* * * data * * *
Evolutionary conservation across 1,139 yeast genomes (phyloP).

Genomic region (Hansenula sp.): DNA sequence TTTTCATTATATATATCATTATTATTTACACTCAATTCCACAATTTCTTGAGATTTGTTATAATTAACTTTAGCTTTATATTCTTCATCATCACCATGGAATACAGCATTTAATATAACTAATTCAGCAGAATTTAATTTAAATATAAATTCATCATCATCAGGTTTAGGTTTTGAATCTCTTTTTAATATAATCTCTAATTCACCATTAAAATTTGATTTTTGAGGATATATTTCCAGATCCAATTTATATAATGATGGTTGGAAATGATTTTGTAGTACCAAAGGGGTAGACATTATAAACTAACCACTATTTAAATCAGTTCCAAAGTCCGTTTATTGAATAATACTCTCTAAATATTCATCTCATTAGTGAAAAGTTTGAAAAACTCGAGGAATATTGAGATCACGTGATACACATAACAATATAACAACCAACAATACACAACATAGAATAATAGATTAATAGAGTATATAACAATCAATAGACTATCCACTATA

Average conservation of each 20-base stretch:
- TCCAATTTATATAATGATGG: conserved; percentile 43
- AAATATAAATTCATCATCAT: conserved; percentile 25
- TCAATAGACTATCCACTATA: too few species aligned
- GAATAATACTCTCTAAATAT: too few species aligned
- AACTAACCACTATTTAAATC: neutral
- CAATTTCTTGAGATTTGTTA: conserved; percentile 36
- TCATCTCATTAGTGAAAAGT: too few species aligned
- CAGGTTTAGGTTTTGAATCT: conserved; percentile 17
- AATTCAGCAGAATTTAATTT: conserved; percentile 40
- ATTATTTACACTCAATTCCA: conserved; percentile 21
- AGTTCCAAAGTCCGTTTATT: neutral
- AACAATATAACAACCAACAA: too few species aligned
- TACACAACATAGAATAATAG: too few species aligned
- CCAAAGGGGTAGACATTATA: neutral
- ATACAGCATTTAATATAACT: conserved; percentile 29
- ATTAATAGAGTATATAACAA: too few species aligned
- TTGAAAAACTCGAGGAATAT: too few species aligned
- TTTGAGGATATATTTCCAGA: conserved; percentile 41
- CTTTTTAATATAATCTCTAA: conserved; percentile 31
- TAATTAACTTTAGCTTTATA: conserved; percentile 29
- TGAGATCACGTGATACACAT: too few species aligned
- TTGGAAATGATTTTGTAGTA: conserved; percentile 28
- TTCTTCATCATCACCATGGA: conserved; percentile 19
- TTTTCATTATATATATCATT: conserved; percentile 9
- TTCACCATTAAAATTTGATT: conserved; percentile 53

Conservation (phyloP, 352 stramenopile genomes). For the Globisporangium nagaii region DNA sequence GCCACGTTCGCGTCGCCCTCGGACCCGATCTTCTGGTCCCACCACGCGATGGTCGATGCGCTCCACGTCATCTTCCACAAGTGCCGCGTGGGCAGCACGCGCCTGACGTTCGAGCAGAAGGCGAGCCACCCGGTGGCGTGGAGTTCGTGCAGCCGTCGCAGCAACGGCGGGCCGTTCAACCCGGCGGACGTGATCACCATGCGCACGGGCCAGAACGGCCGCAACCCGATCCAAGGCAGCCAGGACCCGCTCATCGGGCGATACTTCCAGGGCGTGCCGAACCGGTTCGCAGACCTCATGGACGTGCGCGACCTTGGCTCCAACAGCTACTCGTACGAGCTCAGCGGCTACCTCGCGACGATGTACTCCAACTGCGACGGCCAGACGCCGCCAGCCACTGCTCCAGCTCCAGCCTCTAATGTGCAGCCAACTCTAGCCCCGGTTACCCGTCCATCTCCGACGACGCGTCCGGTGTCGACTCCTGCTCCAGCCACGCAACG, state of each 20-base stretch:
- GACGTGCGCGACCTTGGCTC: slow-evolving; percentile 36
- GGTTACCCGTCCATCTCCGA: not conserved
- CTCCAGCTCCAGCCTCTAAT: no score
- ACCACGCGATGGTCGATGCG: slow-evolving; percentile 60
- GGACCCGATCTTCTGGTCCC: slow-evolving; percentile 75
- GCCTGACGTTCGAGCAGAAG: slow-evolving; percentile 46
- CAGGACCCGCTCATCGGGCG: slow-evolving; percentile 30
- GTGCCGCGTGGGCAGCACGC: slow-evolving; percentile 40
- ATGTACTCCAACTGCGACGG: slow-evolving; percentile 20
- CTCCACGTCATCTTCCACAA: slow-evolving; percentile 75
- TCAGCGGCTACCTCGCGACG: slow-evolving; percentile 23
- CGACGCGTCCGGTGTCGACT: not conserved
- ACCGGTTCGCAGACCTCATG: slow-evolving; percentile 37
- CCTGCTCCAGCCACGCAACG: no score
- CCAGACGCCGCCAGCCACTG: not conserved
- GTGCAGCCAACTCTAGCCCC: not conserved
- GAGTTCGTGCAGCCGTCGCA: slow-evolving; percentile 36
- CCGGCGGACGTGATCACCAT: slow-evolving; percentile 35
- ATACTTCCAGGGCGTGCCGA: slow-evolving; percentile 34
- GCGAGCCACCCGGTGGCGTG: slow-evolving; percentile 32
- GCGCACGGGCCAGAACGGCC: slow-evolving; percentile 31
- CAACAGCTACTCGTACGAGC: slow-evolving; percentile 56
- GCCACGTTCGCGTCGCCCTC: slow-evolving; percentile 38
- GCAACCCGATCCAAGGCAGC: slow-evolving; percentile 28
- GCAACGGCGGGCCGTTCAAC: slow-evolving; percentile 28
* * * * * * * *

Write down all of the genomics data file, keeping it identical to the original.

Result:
Evolutionary conservation across 1,139 yeast genomes (phyloP).

Genomic region (Hansenula sp.): DNA sequence TTTTCATTATATATATCATTATTATTTACACTCAATTCCACAATTTCTTGAGATTTGTTATAATTAACTTTAGCTTTATATTCTTCATCATCACCATGGAATACAGCATTTAATATAACTAATTCAGCAGAATTTAATTTAAATATAAATTCATCATCATCAGGTTTAGGTTTTGAATCTCTTTTTAATATAATCTCTAATTCACCATTAAAATTTGATTTTTGAGGATATATTTCCAGATCCAATTTATATAATGATGGTTGGAAATGATTTTGTAGTACCAAAGGGGTAGACATTATAAACTAACCACTATTTAAATCAGTTCCAAAGTCCGTTTATTGAATAATACTCTCTAAATATTCATCTCATTAGTGAAAAGTTTGAAAAACTCGAGGAATATTGAGATCACGTGATACACATAACAATATAACAACCAACAATACACAACATAGAATAATAGATTAATAGAGTATATAACAATCAATAGACTATCCACTATA

Average conservation of each 20-base stretch:
- TCCAATTTATATAATGATGG: conserved; percentile 43
- AAATATAAATTCATCATCAT: conserved; percentile 25
- TCAATAGACTATCCACTATA: too few species aligned
- GAATAATACTCTCTAAATAT: too few species aligned
- AACTAACCACTATTTAAATC: neutral
- CAATTTCTTGAGATTTGTTA: conserved; percentile 36
- TCATCTCATTAGTGAAAAGT: too few species aligned
- CAGGTTTAGGTTTTGAATCT: conserved; percentile 17
- AATTCAGCAGAATTTAATTT: conserved; percentile 40
- ATTATTTACACTCAATTCCA: conserved; percentile 21
- AGTTCCAAAGTCCGTTTATT: neutral
- AACAATATAACAACCAACAA: too few species aligned
- TACACAACATAGAATAATAG: too few species aligned
- CCAAAGGGGTAGACATTATA: neutral
- ATACAGCATTTAATATAACT: conserved; percentile 29
- ATTAATAGAGTATATAACAA: too few species aligned
- TTGAAAAACTCGAGGAATAT: too few species aligned
- TTTGAGGATATATTTCCAGA: conserved; percentile 41
- CTTTTTAATATAATCTCTAA: conserved; percentile 31
- TAATTAACTTTAGCTTTATA: conserved; percentile 29
- TGAGATCACGTGATACACAT: too few species aligned
- TTGGAAATGATTTTGTAGTA: conserved; percentile 28
- TTCTTCATCATCACCATGGA: conserved; percentile 19
- TTTTCATTATATATATCATT: conserved; percentile 9
- TTCACCATTAAAATTTGATT: conserved; percentile 53

Conservation (phyloP, 352 stramenopile genomes). For the Globisporangium nagaii region DNA sequence GCCACGTTCGCGTCGCCCTCGGACCCGATCTTCTGGTCCCACCACGCGATGGTCGATGCGCTCCACGTCATCTTCCACAAGTGCCGCGTGGGCAGCACGCGCCTGACGTTCGAGCAGAAGGCGAGCCACCCGGTGGCGTGGAGTTCGTGCAGCCGTCGCAGCAACGGCGGGCCGTTCAACCCGGCGGACGTGATCACCATGCGCACGGGCCAGAACGGCCGCAACCCGATCCAAGGCAGCCAGGACCCGCTCATCGGGCGATACTTCCAGGGCGTGCCGAACCGGTTCGCAGACCTCATGGACGTGCGCGACCTTGGCTCCAACAGCTACTCGTACGAGCTCAGCGGCTACCTCGCGACGATGTACTCCAACTGCGACGGCCAGACGCCGCCAGCCACTGCTCCAGCTCCAGCCTCTAATGTGCAGCCAACTCTAGCCCCGGTTACCCGTCCATCTCCGACGACGCGTCCGGTGTCGACTCCTGCTCCAGCCACGCAACG, state of each 20-base stretch:
- GACGTGCGCGACCTTGGCTC: slow-evolving; percentile 36
- GGTTACCCGTCCATCTCCGA: not conserved
- CTCCAGCTCCAGCCTCTAAT: no score
- ACCACGCGATGGTCGATGCG: slow-evolving; percentile 60
- GGACCCGATCTTCTGGTCCC: slow-evolving; percentile 75
- GCCTGACGTTCGAGCAGAAG: slow-evolving; percentile 46
- CAGGACCCGCTCATCGGGCG: slow-evolving; percentile 30
- GTGCCGCGTGGGCAGCACGC: slow-evolving; percentile 40
- ATGTACTCCAACTGCGACGG: slow-evolving; percentile 20
- CTCCACGTCATCTTCCACAA: slow-evolving; percentile 75
- TCAGCGGCTACCTCGCGACG: slow-evolving; percentile 23
- CGACGCGTCCGGTGTCGACT: not conserved
- ACCGGTTCGCAGACCTCATG: slow-evolving; percentile 37
- CCTGCTCCAGCCACGCAACG: no score
- CCAGACGCCGCCAGCCACTG: not conserved
- GTGCAGCCAACTCTAGCCCC: not conserved
- GAGTTCGTGCAGCCGTCGCA: slow-evolving; percentile 36
- CCGGCGGACGTGATCACCAT: slow-evolving; percentile 35
- ATACTTCCAGGGCGTGCCGA: slow-evolving; percentile 34
- GCGAGCCACCCGGTGGCGTG: slow-evolving; percentile 32
- GCGCACGGGCCAGAACGGCC: slow-evolving; percentile 31
- CAACAGCTACTCGTACGAGC: slow-evolving; percentile 56
- GCCACGTTCGCGTCGCCCTC: slow-evolving; percentile 38
- GCAACCCGATCCAAGGCAGC: slow-evolving; percentile 28
- GCAACGGCGGGCCGTTCAAC: slow-evolving; percentile 28